How do journalists tell good stories? Meaningful stories? How do they get a story “with legs” to truly run? Christopher Buck ‘83, founder of Retro Report, answered this question in a simple phrase: We can’t surrender the digital platform to subpar journalism.
Buck shared this insight and many others during the year’s third Journalism Dialogue Series event, which explored how to tell meaningful stories and best serve audiences who are bombarded with overwhelming amounts of information, sources, and stories.
The session featured a panel of award-winning journalists who are making their impacts in the field through digital media platforms of their own creation, and with depth and breadth that surpass industry norms. They included Buck, Kyra Darnton, executive producer of Retro Report; Soledad O’Brien, founder of SO’B Productions; and Rose Marie Arce, executive producer for SO’B Productions, with a cameo from Retro Report team member Teddy Altifois. The conversation was moderated by Brendan McCarthy, the Pulitzer-winning deputy projects editor at the Boston Globe and a guest at the first Journalism Dialogue in September.
The session was followed by a short Q&A where Emerson students and faculty asked panelists questions on consumer choice, creating for the consumer, growing your journalism community, and pushing the envelope with experimental reporting.
On finding the stories to tell:
Christopher Buck: While there is more information available to Americans than ever imagined, the number of news sources has grown, the pace of the news cycle has continued to accelerate, and partisan influence has created a struggle between opinion and truth… Is there a way to look at significant news events from the last 30 years through a longer time lens in order to understand the outcomes of important decisions and how these events from yesterday have propagated into events today?
Kyra Darnton: How do you really see what’s happening as opposed to just what we’re being told? It’s the importance of context and of telling stories that maybe aren’t being told and Soledad, that’s one thing I love so much about your show — you’re doing stories that others are not in the rest of the media.
Rose Marie Arce: The bar is very high now for good journalism. Public officials don’t like the scrutiny of the press and they’ve gotten used to this sort of “access journalism” where they can get reporters to write flattering stuff about them in exchange for these little tiny bits of access.
On diversity in the newsroom:
Soledad O’Brien: We’ve had an amazing advantage in a lot of ways because our staff is very diverse and we’re very overt about that. Often, really great directors want to work with us because they fully get that we do stories on things we care about and we live those very same values.
Brendan McCarthy: Is it too hard to change the [level of diversity] in a large organization?
Soledad O’Brien: No. It’s full-on laziness. Here’s what you need to do to find Black people in journalism: hire Black people in journalism. That’s all it takes. It’s utterly simple.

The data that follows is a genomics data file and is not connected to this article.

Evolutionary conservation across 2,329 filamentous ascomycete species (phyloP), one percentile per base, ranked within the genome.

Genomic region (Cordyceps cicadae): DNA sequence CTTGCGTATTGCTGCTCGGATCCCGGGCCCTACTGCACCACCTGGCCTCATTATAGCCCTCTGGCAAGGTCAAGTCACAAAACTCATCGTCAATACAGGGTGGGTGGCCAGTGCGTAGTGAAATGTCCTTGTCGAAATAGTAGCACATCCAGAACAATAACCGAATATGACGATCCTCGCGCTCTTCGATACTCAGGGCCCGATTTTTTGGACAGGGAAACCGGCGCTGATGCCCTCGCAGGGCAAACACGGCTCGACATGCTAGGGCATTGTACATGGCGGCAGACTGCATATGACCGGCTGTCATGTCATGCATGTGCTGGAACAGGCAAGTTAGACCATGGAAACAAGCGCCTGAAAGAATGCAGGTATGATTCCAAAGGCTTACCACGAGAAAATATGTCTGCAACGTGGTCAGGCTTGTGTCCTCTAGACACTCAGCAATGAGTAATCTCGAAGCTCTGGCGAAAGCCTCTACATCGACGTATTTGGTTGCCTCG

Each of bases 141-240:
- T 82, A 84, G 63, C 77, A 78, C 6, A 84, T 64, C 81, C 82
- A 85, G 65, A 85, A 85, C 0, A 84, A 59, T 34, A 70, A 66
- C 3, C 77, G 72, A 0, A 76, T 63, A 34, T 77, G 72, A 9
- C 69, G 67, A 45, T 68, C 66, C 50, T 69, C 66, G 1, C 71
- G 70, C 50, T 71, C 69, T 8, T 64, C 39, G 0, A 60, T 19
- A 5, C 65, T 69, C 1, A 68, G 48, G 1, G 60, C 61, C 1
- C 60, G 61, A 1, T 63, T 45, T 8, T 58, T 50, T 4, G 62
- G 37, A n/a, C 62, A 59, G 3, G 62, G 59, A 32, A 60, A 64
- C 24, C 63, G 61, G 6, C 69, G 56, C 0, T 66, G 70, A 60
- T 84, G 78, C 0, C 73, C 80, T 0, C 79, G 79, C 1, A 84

Rose Marie Arce: While I was at CNN on the Diversity Council, an [executive] openly said, “The problem is, you just can’t find any talented people of color.” Nobody said anything…and I raised my hand and said, “That’s just not true. You have several on your staff..and I bet you they know other people of color who are talented and you could look there. You just have to want to.” There was silence.
Soledad O’Brien: It happens all the time. I cannot tell you how many conversations like that I have been in. It’s just crazy.
On looking back to move forward:
Christopher Buck: Everybody is interested in understanding how the past relates to their lives today, especially in the news environment. The news cycle moves so fast there are so many stories that we never hear the end of. And most of those stories have a current life in another story because all these things do repeat themselves.
Kyra Darnton: Chris has such a long-term view. I can’t tell you how many times I get all worked up and say, “That story didn’t get enough views.” And he is always saying, “Let’s take a look at it five years from now and see how you feel.” And he’s not wrong. Sometimes the story doesn’t hit in that moment…The idea that stories are disposable is wrong. If you pick the right ones…they continue to impact in different ways. And if you can document that and help that evolve over time, I think it is a real service.
Advice for students entering the industry:
Soledad O’Brien: You have to go into the content thinking about it living in multiple spaces. The idea that one piece is going to run one time on one day and “Gee whiz, I hope everybody catches it,” just doesn’t exist anymore. You’re constantly thinking about how something has multiple lives. How you monetize that is the next iteration.
Kyra Darnton: I think you can demand better. You’re making a big decision with what you spend your time watching. Be thoughtful about your choices because I think that is how the industry is going to survive and grow. If we all just let the lowest common denominator win, that’s what we’re going to get more of.
Rose Marie Arce: It’s important the highest bar out there is the one you set for yourself. If you’re going to be engaged in journalism, reward good work and do good work….You can decide to make 14 more phone calls because [you know] there is more to a story. Be like a dog with a bone. People will just sort of a flash story and it’s sexy and cool and then they move on to the next one. That does not have to be the case.